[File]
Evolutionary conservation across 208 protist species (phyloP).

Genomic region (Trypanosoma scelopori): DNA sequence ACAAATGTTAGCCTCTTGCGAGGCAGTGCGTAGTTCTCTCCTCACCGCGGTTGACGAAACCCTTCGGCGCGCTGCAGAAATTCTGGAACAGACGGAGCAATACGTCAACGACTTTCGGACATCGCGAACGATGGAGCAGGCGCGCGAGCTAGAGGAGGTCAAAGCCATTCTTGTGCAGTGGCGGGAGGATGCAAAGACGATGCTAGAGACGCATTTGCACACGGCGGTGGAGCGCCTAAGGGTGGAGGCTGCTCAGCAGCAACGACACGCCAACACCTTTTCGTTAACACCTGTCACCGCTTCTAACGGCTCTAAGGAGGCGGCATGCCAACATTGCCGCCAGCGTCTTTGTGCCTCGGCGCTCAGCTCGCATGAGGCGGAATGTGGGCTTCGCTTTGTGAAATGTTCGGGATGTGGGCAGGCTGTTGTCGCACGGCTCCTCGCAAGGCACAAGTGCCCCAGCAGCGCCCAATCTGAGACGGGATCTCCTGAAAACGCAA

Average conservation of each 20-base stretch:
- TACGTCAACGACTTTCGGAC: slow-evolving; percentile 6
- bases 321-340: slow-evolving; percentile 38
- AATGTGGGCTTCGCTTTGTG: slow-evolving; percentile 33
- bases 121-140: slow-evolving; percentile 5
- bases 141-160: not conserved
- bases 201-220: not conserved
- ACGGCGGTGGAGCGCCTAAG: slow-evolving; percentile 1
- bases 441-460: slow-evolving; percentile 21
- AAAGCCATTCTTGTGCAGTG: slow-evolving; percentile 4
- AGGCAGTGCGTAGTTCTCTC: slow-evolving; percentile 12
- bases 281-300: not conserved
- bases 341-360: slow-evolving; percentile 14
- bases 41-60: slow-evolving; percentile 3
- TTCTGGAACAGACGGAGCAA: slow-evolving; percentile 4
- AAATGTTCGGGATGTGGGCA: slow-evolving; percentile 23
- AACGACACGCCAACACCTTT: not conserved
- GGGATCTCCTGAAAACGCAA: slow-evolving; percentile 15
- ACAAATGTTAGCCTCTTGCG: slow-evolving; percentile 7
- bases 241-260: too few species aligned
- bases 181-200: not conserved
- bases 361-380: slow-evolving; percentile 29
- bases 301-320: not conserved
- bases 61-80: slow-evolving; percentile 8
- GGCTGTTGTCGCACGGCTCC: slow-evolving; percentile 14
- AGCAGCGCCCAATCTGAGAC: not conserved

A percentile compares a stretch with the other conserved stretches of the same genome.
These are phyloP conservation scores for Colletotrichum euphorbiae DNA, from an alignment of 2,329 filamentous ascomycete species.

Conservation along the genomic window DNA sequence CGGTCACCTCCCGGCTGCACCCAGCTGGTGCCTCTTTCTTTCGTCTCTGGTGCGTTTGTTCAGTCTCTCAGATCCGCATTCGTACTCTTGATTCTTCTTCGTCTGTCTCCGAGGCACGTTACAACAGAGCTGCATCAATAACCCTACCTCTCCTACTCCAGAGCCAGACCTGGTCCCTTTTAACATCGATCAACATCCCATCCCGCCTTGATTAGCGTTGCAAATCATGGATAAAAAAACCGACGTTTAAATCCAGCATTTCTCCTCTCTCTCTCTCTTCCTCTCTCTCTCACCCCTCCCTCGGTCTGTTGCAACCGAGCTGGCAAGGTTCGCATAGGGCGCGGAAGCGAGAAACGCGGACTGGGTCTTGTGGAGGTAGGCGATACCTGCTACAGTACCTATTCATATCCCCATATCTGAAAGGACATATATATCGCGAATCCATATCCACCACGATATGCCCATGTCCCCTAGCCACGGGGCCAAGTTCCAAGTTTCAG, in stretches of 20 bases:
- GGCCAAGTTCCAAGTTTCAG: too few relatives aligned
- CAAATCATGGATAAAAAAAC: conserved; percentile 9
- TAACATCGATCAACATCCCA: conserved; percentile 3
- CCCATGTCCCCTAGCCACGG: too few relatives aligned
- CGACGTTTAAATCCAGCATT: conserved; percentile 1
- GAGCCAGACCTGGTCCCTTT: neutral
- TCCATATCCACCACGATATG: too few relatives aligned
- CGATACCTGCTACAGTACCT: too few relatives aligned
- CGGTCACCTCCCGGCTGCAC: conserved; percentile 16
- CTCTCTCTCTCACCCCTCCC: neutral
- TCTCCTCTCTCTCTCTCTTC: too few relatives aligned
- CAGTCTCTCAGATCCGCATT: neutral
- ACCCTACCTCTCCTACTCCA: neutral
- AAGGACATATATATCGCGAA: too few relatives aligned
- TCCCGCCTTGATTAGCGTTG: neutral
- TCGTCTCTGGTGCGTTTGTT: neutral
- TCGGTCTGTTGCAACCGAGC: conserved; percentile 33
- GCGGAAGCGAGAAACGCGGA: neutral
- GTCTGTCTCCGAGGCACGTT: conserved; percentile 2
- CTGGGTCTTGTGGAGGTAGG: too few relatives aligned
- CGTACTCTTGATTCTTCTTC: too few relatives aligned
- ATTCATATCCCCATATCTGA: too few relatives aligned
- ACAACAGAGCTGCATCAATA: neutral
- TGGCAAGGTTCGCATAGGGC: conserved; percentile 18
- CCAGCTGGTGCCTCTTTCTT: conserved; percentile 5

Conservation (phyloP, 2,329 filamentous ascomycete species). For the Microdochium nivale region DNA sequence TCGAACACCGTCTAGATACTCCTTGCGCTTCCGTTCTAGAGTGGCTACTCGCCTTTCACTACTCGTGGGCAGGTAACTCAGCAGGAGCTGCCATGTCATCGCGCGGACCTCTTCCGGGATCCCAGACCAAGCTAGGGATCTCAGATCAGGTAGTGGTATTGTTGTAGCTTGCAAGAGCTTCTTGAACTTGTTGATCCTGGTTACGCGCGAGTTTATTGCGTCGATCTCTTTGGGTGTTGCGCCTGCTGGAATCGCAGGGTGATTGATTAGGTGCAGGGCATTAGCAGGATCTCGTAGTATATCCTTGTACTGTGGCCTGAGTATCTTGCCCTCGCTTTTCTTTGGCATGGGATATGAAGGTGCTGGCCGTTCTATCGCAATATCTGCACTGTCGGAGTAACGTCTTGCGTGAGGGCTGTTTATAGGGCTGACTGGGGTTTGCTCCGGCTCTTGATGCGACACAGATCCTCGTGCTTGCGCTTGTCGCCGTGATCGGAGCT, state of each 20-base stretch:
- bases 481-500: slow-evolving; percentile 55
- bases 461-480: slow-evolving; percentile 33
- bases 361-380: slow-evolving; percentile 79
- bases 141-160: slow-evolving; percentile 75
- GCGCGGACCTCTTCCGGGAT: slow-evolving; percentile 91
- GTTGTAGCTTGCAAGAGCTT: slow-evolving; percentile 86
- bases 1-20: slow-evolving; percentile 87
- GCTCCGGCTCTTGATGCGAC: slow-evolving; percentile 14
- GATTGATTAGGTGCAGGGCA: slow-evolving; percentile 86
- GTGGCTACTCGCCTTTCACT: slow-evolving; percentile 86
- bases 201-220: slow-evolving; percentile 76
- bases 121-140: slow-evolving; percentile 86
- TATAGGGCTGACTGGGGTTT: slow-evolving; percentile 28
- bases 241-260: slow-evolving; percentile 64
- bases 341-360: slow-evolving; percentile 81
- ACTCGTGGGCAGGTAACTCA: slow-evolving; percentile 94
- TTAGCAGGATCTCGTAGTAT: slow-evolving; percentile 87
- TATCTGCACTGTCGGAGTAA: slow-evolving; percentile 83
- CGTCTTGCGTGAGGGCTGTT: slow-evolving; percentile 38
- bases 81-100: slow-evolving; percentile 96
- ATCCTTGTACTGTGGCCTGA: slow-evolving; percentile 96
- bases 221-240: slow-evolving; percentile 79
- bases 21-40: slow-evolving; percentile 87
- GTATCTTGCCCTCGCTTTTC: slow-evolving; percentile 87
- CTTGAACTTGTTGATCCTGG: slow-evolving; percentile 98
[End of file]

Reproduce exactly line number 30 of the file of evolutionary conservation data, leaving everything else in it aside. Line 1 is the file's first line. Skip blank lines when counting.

These are phyloP conservation scores for Colletotrichum euphorbiae DNA, from an alignment of 2,329 filamentous ascomycete species.